Bluestem Communications works in regions throughout the country building creative communication campaigns aiming to protect North America’s most precious land and water resources. They advance public awareness and understanding on select environmental issues and build widespread commitment to addressing those issues through individual actions and policies. The organization’s primary task is to meaningfully engage people and empower them to act by making the connection between the environment, their daily lives, and their basic values.
The Mississippi River Network (MRN) is dedicated to protecting the land, water and people of America’s largest river. The Network advances its goals for the River by building a national constituency of River Citizens — people dedicated to protecting the River by taking simple actions — through the 1 Mississippi campaign. Bluestem received McKnight funding to grow the River Citizen community through recruitment, education, engagement and advocacy.
From river clean-ups and kayak trips to using native plants and getting involved in community issues, this growing group of people has become a force of citizens armed with knowledge and dedication to help protect the Mississippi River.
One of the strategies of the campaign has been to recruit and engage “River Citizens” along the northern half of the river, specifically engaging them on nutrient pollution issues that are more prevalent in the agricultural states such as Iowa, Minnesota and Illinois. The campaign has had great success recruiting people to become River Citizens by connecting them to the river and providing actions they can take to help protect it. The campaign recruits River Citizens at events along the river throughout the year.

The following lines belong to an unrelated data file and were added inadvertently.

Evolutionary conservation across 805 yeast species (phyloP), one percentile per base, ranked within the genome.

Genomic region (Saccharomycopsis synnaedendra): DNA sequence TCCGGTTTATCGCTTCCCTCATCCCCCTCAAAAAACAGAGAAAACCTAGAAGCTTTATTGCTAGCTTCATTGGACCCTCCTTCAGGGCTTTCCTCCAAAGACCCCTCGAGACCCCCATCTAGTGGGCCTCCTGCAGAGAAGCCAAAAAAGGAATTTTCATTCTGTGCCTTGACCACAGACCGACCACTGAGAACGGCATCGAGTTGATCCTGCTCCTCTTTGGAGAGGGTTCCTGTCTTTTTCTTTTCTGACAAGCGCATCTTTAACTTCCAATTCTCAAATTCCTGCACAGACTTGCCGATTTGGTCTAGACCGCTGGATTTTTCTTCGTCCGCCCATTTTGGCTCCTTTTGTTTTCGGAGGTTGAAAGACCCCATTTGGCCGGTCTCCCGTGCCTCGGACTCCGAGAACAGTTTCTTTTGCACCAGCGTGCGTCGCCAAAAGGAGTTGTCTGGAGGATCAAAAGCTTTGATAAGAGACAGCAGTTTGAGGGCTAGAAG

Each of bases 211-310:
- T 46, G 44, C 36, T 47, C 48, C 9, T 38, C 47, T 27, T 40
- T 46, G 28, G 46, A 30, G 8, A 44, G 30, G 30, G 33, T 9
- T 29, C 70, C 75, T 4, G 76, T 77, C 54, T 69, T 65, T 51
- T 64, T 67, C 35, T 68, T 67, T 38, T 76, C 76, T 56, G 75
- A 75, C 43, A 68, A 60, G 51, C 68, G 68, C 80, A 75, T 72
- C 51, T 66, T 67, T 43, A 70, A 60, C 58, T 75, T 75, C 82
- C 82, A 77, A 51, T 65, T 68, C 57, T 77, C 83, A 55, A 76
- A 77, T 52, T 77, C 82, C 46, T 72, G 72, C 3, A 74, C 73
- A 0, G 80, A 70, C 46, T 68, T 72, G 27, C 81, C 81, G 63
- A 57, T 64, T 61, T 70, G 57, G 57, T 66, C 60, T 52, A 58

In 2014, 1 Mississippi attended the Minnesota State Fair, the first time the campaign participated in such a large event. The campaign partnered with Common Table, a group that was working to educate State Fair visitors about making intentional food choices. At this ten-day event, eight River Citizens volunteered to work at an educational exhibit while a local farmer engaged with the public, sharing his positive experience using cover crops as a strategy to reduce nutrient pollution in the river.
Since the campaign began in 2009, over 13,100 River Citizens have been recruited and connected to the river through a variety of avenues. From river clean-ups and kayak trips to using native plants and getting involved in community issues, this growing group of people has become a force of citizens armed with knowledge and dedication to help protect the Mississippi River.